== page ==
Prince Charles is alleged to have accepted €3million from a Quatari Sheikh – including €1 million of cash in a suitcase.
Sheikh Hamad bin Jassim bin Jaber Al Thani is said to have handed over banknotes to the Prince of Wales in meetings between 2011 to 2015.
It is claimed that on one occasion €1million was handed over in a holdall at a meeting at Clarence House
The newspaper reported the money was given over in €500 notes – a now discontinued denomination dubbed the ‘Bin Laden’ for its links to terrorist financing.
Clarence House said the money was ‘passed immediately to one of the prince’s charities who carried out the appropriate covenants and assured us all correct procedures were followed’.
The charity in question is the Prince of Wales’s Charitable Fund, whose stated aim is to ‘transform lives and build sustainable communities’, by awarding grants to good causes in areas like conservation, education, health and social inclusion.
It is understood at least one trustee had no idea about the gifts from the Qatari Sheikh.
None of Prince Charles’ meetings with him appeared on the Court Circular record of royal engagements.
There is no suggestion the payments were illegal. However, it does raise questions about the prince’s personal judgement.
Charles is already embroiled in a cash for honours scandal amid claims former aide Michael Fawcett helped fix a CBE for Saudi billionaire Mahfouz Marei Mubarak bin Mahfouz.
The Metropolitan Police said earlier this year that it is investigating the claims under the Honours (Prevention of Abuses) Act 1925.
The revelations come even though Prince Charles vowed to make amends for the UK’s human rights record by announcing a national day of remembrance for victims of the British slave trade.
Qatar has often been questioned about its human rights record.
It is illegal to be gay in the Arab state and women are heavily discriminated against. The country hosts the World Cup this year amid claims emerging from Amnesty International showing 6,500 migrant workers died in construction schemes. Qatar contests the figures.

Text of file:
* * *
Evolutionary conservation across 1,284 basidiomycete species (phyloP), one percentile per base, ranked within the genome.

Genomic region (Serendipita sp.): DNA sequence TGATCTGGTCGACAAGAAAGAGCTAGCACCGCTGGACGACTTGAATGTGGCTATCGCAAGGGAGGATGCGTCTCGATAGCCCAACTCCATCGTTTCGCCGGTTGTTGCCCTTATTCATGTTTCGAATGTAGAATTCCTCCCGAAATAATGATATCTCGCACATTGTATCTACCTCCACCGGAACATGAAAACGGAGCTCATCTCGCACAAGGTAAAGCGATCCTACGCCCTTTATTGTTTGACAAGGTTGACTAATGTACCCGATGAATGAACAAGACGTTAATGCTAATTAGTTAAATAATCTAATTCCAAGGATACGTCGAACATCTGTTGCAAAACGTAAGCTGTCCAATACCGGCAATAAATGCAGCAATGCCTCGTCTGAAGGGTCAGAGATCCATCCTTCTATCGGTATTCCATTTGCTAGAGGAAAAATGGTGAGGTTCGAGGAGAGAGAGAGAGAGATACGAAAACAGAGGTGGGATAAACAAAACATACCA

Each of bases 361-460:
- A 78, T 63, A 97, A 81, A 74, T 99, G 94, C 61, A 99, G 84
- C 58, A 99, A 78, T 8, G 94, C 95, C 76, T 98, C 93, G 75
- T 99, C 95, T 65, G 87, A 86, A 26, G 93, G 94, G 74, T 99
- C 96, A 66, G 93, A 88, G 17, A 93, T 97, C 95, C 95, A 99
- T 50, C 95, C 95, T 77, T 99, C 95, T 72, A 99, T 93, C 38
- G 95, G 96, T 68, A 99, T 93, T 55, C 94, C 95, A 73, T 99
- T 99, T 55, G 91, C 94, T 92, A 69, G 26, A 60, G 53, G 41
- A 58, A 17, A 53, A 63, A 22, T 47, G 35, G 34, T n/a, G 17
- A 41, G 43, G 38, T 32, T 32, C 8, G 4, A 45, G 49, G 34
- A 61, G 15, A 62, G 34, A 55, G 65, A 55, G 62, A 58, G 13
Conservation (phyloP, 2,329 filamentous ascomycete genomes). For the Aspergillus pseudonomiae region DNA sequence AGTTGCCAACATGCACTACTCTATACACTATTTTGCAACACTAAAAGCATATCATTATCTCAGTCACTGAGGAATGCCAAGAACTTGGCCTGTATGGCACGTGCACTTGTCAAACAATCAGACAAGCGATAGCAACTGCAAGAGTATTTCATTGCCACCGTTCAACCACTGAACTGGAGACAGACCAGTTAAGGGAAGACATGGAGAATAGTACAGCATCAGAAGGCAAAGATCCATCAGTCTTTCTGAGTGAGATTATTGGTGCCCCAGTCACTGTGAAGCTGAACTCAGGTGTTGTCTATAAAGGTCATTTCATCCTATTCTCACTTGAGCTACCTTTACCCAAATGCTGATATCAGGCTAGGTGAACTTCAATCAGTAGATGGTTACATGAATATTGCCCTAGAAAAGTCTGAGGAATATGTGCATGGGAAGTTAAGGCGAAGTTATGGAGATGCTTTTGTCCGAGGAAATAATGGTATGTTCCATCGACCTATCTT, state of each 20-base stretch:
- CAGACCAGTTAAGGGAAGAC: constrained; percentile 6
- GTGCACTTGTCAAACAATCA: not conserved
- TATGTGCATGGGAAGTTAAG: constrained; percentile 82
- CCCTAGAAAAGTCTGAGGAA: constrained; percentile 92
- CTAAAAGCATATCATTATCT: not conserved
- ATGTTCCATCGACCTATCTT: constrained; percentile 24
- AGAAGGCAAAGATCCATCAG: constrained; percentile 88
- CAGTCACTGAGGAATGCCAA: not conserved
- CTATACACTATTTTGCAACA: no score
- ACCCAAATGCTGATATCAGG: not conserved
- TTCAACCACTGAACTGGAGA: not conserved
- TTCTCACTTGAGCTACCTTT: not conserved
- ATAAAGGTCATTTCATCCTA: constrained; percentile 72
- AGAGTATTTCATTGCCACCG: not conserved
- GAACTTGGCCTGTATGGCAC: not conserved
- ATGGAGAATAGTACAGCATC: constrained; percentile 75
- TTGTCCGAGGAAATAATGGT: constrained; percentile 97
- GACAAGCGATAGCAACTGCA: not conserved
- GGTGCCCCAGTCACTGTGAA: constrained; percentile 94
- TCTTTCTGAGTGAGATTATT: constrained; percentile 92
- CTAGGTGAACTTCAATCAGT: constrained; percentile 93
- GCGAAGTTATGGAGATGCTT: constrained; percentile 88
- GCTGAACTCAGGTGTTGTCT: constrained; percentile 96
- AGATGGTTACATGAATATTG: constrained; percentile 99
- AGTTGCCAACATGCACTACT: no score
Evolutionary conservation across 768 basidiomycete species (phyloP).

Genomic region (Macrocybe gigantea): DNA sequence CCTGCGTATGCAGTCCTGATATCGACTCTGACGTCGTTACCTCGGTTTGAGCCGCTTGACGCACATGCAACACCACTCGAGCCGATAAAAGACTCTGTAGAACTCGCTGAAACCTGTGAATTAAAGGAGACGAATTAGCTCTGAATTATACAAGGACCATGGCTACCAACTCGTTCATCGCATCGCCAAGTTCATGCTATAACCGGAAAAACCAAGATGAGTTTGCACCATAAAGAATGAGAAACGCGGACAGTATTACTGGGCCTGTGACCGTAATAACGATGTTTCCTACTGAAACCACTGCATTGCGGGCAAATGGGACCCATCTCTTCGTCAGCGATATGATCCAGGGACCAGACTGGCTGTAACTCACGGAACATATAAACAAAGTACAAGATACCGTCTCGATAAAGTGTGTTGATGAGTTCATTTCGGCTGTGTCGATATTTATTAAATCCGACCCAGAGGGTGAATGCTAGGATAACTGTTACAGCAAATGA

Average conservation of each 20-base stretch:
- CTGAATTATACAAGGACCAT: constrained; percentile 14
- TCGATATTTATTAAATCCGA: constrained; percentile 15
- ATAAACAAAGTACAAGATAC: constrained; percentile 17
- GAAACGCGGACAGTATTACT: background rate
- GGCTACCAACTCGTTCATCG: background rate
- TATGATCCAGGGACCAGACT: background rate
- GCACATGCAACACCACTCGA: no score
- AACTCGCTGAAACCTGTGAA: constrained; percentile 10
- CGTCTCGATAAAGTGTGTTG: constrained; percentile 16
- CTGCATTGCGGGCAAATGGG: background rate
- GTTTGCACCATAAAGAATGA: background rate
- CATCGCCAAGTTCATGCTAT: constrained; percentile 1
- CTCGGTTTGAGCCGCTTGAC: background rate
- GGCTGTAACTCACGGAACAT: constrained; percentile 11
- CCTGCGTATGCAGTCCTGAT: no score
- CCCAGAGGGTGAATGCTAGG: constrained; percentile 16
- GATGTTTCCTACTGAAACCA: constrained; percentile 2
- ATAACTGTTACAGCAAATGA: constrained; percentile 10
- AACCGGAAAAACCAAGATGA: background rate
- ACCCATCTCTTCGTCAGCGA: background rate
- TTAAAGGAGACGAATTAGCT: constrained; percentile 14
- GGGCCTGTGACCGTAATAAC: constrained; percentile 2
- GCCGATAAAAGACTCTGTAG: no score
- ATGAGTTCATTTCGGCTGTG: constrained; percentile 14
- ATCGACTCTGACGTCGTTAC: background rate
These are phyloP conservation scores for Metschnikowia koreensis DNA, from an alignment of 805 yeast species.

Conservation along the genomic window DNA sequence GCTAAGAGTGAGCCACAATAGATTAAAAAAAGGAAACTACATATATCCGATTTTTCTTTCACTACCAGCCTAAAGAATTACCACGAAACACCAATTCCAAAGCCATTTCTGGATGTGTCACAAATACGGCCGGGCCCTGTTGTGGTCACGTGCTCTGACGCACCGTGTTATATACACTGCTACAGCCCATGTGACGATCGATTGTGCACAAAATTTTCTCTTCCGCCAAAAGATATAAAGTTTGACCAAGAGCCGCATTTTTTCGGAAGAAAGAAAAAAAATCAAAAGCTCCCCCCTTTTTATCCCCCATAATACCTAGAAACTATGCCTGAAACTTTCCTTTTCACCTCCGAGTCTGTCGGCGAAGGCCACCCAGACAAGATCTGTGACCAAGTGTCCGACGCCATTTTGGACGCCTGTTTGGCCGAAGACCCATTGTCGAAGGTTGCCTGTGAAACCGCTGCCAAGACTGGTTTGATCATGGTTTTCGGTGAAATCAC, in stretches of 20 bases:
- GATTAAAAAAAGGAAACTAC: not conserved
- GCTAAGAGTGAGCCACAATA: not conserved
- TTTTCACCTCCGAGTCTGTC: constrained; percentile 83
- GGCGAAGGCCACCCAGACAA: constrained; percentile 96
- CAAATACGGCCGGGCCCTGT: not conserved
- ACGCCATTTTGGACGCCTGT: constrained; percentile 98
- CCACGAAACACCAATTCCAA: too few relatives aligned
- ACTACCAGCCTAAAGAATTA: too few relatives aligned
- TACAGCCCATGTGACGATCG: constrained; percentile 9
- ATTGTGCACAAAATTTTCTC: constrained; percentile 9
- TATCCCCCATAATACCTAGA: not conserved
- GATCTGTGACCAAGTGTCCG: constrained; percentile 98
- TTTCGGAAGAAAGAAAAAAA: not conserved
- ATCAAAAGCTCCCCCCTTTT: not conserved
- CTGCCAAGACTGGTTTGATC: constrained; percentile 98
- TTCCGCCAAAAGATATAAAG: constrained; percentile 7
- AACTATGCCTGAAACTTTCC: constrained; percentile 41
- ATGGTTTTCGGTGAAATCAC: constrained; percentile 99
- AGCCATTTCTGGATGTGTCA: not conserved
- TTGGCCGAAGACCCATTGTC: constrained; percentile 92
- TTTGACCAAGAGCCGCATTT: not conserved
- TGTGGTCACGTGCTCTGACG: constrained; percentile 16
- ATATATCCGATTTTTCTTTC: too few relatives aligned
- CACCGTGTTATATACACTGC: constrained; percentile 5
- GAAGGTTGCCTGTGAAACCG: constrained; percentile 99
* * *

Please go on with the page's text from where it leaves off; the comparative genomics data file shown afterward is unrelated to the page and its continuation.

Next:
The controversy has overshadowed reports that Charles is advocating for the slave trade to be taught as widely as the Holocaust.
A source said: ‘The Holocaust was appalling and dreadful and just as we have acknowledged the horrors of the past, the prince believes there should be an equal acknowledgement of our past in the slave trade.
‘Britain is made up of a very diverse population and the same can be said of the Commonwealth. The Prince of Wales is looking for more opportunities to celebrate those different aspects of the collective.
‘We have gained a greater understanding of the Holocaust, so it is acknowledged and learnt at a national level, but that is not true of the slave trade. The prince has acknowledged that it needs to happen and if there is a movement to back that, the Prince of Wales will certainly lend his support.’
Meanwhile in a speech to Commonwealth leaders in Rwanda on Friday, Charles, 73, described his regret Britain shipped African slaves to the US. He said: ‘I cannot describe the depths of my personal sorrow at the suffering of so many.
‘I want to acknowledge that the roots of our contemporary association run deep into the most painful period of our history. Many of those wrongs belong to an earlier age with different – in some ways lesser – values.
‘By working together, we are building a new and enduring friendship.’
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